For those who don't already know, we are thrilled to announce that we officially broke ground on our new house this week! (I've uploaded a new slideshow under "House Progress")
Yes, it really is an addition rather than a completely new building, but to us it's going to mean a very different house than we have right now. We'll go from about 960 square feet to around 1,830 square feet and we are being given the spectacular gift of a complete basement underneath the new part of the house. To double our space again, all we have to do is finish the basement. Our new house will be HUGE compared to the old one!
Originally, we were going to build on a crawlspace since a basement didn't fit in the budget; but we have wonderful friends who decided we ought to have a basement and therefore they're building one and doing some amazing things to make it work, such as advertising free fill dirt on Craigslist and then patiently hauling truckloads of dirt out to different locations to dump it. One of the bigger expenses in building a basement is hauling away all the dirt that came out of the hole. Everyone is also spending time searching Craigslist for other material supplies that we would normally just purchase new, but every little bit we purchase as odds and ends from other jobs is money we save off the total cost, giving us the ability to do a lot more than we would've otherwise. Ben is thrilled and intrigued with this - he's always really enjoyed bargain-hunting, but this is going to a whole new level we hadn't ever thought of.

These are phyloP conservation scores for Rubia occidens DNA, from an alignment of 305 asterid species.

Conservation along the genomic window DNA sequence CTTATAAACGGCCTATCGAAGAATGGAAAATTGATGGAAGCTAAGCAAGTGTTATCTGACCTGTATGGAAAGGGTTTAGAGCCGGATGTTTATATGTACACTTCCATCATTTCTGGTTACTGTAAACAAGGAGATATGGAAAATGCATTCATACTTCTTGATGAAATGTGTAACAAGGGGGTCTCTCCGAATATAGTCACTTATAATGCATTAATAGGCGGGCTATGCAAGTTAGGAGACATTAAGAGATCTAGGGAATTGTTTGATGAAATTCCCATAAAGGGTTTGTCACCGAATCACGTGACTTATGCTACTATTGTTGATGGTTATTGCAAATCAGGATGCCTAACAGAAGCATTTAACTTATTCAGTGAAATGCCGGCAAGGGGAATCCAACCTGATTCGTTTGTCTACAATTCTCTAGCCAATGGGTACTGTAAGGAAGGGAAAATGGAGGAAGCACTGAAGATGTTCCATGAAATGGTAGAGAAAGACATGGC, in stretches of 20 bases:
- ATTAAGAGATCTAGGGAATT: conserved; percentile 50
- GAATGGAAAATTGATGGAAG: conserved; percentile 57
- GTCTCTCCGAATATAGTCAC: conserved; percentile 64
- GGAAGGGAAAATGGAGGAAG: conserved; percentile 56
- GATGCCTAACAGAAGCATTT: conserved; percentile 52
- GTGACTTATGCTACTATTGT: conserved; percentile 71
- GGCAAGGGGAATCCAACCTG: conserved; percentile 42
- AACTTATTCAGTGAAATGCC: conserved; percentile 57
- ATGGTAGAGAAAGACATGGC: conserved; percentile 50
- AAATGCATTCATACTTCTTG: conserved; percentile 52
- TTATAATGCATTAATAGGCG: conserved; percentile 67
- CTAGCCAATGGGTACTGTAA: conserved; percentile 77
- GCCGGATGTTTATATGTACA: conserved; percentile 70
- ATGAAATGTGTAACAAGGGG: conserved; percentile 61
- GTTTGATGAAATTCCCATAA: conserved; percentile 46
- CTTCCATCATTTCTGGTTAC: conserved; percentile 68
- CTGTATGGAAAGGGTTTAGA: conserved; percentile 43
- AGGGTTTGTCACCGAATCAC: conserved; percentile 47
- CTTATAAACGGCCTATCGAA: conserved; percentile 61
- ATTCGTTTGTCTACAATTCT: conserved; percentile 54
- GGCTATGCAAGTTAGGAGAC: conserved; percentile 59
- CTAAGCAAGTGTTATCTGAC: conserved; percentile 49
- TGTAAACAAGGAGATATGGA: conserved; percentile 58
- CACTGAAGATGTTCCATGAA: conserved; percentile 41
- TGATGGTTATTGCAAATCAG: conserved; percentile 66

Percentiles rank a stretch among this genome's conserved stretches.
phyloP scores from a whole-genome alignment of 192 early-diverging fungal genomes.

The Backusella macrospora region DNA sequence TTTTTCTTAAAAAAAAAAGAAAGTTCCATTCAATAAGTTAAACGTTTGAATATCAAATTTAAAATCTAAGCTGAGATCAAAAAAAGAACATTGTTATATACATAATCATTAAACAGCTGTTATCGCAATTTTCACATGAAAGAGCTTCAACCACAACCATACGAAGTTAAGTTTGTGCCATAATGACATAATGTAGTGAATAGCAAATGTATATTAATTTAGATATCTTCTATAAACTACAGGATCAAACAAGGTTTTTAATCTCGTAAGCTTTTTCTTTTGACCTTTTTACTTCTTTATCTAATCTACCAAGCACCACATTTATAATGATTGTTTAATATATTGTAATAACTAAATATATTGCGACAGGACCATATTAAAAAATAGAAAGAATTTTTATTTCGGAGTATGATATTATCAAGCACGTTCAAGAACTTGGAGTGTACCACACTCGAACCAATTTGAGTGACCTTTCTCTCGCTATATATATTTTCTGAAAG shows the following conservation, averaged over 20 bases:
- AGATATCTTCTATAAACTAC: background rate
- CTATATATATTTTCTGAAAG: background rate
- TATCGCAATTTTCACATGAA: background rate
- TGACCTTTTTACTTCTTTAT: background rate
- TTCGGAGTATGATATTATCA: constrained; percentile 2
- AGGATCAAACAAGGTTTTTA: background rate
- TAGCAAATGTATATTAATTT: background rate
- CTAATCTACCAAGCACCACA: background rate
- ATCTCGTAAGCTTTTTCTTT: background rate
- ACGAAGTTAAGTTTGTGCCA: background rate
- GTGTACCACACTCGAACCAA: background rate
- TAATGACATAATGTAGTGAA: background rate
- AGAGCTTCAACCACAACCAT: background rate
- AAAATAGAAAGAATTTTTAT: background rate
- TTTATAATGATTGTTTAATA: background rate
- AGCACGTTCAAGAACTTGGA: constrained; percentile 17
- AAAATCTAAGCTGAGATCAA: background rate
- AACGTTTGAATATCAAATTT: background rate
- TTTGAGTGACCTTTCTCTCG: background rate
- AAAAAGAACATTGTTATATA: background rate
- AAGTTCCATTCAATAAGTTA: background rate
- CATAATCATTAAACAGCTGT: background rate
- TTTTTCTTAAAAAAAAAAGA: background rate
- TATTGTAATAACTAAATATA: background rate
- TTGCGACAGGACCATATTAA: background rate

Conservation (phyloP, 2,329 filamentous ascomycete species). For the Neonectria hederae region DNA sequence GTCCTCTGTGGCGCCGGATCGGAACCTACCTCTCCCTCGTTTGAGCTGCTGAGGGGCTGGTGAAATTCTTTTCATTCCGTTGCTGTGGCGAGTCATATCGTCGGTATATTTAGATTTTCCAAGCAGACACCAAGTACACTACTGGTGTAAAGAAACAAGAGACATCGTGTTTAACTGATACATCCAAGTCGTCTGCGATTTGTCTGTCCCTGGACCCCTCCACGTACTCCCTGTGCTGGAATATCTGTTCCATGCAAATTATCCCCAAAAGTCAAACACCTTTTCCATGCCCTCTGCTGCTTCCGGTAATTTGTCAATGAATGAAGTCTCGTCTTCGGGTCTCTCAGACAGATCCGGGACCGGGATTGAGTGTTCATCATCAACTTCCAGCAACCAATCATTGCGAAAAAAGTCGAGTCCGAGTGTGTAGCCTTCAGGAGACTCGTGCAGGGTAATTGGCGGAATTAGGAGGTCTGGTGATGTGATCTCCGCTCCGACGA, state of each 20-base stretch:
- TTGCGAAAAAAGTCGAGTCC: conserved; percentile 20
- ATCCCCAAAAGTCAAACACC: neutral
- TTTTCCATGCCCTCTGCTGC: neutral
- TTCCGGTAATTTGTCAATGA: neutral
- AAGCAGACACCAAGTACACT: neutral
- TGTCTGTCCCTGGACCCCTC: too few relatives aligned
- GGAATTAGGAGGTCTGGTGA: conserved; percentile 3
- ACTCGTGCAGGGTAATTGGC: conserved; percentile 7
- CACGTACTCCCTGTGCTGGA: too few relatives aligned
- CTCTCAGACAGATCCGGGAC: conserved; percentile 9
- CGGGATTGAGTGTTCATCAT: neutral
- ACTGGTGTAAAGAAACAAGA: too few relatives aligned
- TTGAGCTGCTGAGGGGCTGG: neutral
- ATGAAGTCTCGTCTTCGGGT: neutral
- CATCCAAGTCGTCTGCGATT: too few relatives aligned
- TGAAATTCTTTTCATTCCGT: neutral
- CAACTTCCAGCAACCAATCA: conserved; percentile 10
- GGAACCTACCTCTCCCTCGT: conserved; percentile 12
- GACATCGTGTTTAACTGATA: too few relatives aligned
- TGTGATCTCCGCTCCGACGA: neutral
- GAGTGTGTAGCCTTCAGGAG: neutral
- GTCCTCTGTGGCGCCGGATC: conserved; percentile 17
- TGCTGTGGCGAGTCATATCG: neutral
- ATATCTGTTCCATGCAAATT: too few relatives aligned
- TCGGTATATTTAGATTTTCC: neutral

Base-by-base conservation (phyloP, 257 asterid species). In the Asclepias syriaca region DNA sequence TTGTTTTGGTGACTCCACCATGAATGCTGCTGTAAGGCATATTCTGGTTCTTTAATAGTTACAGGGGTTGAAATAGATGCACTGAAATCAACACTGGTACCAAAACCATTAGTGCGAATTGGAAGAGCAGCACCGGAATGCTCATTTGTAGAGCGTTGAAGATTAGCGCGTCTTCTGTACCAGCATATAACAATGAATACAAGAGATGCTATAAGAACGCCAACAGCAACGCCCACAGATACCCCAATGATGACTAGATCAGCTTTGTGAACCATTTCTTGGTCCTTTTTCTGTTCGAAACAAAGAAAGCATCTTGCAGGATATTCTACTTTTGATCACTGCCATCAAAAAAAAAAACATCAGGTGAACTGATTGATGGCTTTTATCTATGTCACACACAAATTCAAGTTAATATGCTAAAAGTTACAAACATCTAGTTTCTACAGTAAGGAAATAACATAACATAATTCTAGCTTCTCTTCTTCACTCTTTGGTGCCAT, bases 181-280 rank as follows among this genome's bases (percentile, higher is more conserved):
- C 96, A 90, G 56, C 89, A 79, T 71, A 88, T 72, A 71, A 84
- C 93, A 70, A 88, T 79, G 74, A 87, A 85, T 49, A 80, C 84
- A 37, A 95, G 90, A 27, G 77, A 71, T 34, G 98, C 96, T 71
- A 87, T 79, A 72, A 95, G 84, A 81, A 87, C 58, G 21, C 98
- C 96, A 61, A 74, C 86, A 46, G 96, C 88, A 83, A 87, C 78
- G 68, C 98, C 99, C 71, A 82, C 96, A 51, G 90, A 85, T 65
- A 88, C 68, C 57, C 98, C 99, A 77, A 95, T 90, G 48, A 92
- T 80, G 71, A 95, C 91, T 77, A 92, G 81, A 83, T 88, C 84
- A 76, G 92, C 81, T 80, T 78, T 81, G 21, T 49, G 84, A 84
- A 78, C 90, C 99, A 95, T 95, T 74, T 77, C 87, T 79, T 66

He's also thrilled because he's gotten to use the mini excavator. When we did all the work on our house the first time, things were going so fast and we were trying to prepare for our wedding at the same time, so he didn't get a chance to help with a lot of the projects. He also felt like he would get in the way since he was always having to learn how to do whatever was being done. He's said for a year he wants things to be different with the addition: he really wants to be able to learn more and be able to help with the building - and one side benefit of having friends willing to build our house is that they're also ready to teach how to build our house.
We began digging the basement on Wednesday afternoon, though the work really got going in earnest on Thursday. One of the things about working with friends this way is that there can be a long period of waiting followed by a fantastic amount of activity in a short period of time. To anyone watching it probably looks like nothing is ever going to happen; but a good thing to remember is that we pretty much took the house apart and put it back together as a wheelchair-friendly place in two weeks - from the 14th of November to the 28th, the kitchen floor was stripped and raised, the wall between kitchen and living room was removed, a new bathroom was totally installed (including the new drain lines and the construction of a shower), extensive drywall repair was finished, the whole house was cleaned and painted, the stairway and doorways were raised in the kitchen where the floor had been raised, the electrical system was revamped and a bunch of new fixtures were added, all new interior doors were installed, and we moved Ben and I in. That is a LOT of work in two weeks. I tend to think the addition will be the same way. Kim asked us in April if we thought we'd be almost done when she came back in August and I honestly think there's an excellent likelihood of it.